During the current debate concerning C-11 (the Copyright Modernization Act), the Honourable Member Scott Armstrong (CPC) sought to bolster the merits of C-11 by invoking the presumed support of Canadian students:
That is why the Canadian Alliance of Student Associations is in support of this bill. It states that “the government has demonstrated a commitment to…Canada’s education community”. It goes on to state that students across Canada are greatly encouraged. It goes on to state that “the federal government has a clear understanding of how this bill will impact Canada’s students, educators and researchers”.
The Honourable Member omitted some details. Following the announcement of Bill C-32 (the predecessor of C-11), the Canadian Alliance of Student Associations (CASA) expressed favour at the expansion of fair dealing, but also expressed concern. From the CASA statement dated to 3 June 2010:
By expanding fair dealing as proposed in Bill C-32, the government has demonstrated a commitment to creating new, supportive measures in our copyright law for Canada’s education community … CASA members are concerned that this excellent education right may be lost in the debate around digital rights management, but we will continue to review the legislation and provide feedback to Minister Clement and Minister Moore to ensure that the federal government has a clear understanding of how this bill will impact Canada’s students, educators and researchers (emphasis mine).
CASA members are not the only Canadians concerned about the capacity of C-11 to give with one hand, and to take with the other. As Michael Geist has repeatedly documented (ex. here and here), thousands have expressed their wishes, to the Government of Canada, that the legality or illegality of circumvention of digital locks be determined by the purpose of the circumvention. Said another way, circumventing a lock for a legitimate purpose should not be infringement. Such an approach is consistent with the World Intellectual Property Organization (WIPO) Treaties of 1996. (These treaties appear to be among the principal reasons for amending Canadian copyright law, despite the fact that the treaties were highly contested.*)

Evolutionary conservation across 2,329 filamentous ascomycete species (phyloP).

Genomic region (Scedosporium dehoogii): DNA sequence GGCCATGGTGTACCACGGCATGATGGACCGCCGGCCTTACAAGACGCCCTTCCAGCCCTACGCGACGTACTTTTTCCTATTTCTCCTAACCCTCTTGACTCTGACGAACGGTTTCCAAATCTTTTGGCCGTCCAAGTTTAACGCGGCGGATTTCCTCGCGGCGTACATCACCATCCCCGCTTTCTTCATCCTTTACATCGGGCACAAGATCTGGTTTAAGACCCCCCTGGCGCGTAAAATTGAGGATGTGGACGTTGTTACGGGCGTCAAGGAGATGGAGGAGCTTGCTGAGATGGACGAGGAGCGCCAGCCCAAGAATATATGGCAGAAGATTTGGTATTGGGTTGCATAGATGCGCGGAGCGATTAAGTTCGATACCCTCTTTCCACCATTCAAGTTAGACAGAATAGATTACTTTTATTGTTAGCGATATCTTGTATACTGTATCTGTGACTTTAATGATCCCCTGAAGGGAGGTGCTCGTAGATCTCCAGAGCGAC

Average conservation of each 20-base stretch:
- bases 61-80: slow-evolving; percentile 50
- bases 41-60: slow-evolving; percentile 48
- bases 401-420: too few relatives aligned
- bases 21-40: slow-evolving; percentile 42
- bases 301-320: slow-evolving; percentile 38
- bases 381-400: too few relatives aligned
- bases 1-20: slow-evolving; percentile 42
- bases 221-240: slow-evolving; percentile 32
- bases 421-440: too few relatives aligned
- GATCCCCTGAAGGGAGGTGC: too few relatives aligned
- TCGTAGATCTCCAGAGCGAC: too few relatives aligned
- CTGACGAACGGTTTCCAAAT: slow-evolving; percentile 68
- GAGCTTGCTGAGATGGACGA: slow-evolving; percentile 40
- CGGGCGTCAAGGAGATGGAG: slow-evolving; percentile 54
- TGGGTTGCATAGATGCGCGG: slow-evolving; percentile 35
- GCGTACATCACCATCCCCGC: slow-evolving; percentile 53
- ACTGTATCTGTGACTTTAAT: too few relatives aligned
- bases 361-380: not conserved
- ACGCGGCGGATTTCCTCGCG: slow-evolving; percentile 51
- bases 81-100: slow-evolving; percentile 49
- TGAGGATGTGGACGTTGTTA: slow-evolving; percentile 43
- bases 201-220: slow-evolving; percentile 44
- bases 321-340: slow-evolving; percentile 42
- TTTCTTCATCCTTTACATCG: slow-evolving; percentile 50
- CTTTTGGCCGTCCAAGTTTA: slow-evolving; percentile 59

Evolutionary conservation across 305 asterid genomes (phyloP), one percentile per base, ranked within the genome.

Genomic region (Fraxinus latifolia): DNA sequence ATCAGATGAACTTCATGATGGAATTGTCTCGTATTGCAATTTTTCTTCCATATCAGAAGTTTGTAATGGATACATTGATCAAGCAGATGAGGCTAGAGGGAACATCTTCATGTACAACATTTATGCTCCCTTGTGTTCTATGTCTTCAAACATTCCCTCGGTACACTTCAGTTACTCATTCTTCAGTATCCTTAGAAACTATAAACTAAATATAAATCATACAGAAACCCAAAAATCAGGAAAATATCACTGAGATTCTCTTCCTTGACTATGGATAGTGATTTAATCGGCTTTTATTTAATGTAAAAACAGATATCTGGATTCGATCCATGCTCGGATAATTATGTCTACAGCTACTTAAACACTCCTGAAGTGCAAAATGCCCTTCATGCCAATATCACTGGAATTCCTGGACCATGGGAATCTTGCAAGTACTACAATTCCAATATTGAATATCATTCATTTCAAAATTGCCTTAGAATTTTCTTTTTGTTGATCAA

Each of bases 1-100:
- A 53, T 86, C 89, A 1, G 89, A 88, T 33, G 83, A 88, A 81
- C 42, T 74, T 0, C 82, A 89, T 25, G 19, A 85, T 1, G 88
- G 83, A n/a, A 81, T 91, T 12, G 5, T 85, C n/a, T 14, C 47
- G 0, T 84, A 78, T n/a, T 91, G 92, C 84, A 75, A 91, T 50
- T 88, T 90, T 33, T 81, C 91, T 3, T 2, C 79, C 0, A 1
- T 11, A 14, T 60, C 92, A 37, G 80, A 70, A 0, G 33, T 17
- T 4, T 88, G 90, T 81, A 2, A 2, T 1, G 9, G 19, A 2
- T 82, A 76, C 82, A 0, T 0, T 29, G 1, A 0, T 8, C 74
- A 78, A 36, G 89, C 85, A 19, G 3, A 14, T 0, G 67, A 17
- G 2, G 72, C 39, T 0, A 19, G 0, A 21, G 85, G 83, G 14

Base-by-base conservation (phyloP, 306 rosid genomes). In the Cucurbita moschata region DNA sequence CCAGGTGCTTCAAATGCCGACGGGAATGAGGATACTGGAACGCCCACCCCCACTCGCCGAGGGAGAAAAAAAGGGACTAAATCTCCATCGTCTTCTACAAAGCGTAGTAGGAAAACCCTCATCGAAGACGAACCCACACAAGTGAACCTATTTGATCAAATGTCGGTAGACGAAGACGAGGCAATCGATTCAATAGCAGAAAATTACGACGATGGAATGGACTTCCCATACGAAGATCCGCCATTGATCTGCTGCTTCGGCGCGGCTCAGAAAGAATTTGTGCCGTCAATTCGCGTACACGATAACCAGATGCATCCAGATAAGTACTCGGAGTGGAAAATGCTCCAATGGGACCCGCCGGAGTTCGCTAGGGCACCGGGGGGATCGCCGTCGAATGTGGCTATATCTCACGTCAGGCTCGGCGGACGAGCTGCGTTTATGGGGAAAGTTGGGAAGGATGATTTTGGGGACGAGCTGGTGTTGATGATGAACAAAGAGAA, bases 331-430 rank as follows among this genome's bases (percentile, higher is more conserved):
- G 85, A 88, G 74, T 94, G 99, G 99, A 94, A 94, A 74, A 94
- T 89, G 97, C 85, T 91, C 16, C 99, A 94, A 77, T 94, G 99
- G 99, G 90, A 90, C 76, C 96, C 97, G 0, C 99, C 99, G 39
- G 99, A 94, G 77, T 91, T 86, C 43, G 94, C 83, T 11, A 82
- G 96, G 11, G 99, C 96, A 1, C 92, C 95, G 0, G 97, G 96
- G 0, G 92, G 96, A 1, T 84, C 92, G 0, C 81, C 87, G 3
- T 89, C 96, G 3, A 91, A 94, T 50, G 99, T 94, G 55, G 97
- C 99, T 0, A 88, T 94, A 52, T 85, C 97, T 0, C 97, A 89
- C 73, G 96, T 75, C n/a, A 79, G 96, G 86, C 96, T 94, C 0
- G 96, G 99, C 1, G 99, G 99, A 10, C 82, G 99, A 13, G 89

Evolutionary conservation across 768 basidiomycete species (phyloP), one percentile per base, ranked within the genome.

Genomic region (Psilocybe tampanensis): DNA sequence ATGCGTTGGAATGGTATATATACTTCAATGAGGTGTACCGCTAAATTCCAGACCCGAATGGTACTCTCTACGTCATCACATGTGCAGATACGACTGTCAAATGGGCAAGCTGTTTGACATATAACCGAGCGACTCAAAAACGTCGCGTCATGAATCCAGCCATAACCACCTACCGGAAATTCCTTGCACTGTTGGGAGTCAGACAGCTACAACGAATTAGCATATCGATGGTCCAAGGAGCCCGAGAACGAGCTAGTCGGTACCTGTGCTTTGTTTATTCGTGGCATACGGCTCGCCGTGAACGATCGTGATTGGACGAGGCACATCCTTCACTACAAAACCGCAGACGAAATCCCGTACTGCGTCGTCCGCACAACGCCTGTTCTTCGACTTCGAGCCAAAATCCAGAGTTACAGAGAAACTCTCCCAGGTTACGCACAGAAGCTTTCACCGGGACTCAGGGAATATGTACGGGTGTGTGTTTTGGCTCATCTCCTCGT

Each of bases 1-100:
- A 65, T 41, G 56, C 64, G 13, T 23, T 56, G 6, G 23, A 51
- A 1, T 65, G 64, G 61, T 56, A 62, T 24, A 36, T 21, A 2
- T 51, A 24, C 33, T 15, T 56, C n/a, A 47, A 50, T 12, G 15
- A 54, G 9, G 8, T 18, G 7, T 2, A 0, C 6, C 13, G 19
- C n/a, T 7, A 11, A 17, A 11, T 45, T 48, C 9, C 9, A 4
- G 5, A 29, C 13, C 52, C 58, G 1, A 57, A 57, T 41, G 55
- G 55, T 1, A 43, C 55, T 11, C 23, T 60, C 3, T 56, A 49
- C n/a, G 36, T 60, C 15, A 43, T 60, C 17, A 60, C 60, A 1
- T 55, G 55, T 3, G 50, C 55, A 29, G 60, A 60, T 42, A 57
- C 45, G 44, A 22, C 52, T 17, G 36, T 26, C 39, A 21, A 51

Even more curious about the Honourable Member’s remarks is his keen awareness of the industries that have come of age and repute, under our existing copyright law:
The Copyright Act was changed in 1988 and then again in 1997. Many of the technologies we enjoy today were not invented by then and many of the students who I used to teach, who enjoy these devices today, were not even born the last time the Copyright Act was changed. The current act does not respond to the opportunities and challenges provided by Web 2.0 and social media. It does not answer the needs of the multi-billion dollar industries of today that were in their infancy the last time Parliament amended the Copyright Act. For these reasons, we need to modernize Canada’s copyright laws and bring them in line with the demands of the digital age. (emphasis mine).
There is an absence of logic with the Honourable Member’s conclusion. If multi-billion dollar industries grow in the shadows of copyright, Canada would do best to keep those shadows as broad as possible.
* See Michael Geist, The Case for Flexibility in Implementing the WIPO Internet Treaties: An Examination of the Anti-Circumvention Requirements in Michael Geist, ed., From ‘Radical Extremism’ to ‘Balanced Copyright’: Canadian Copyright and the Digital Agenda 204 (Irwin Law, 2010).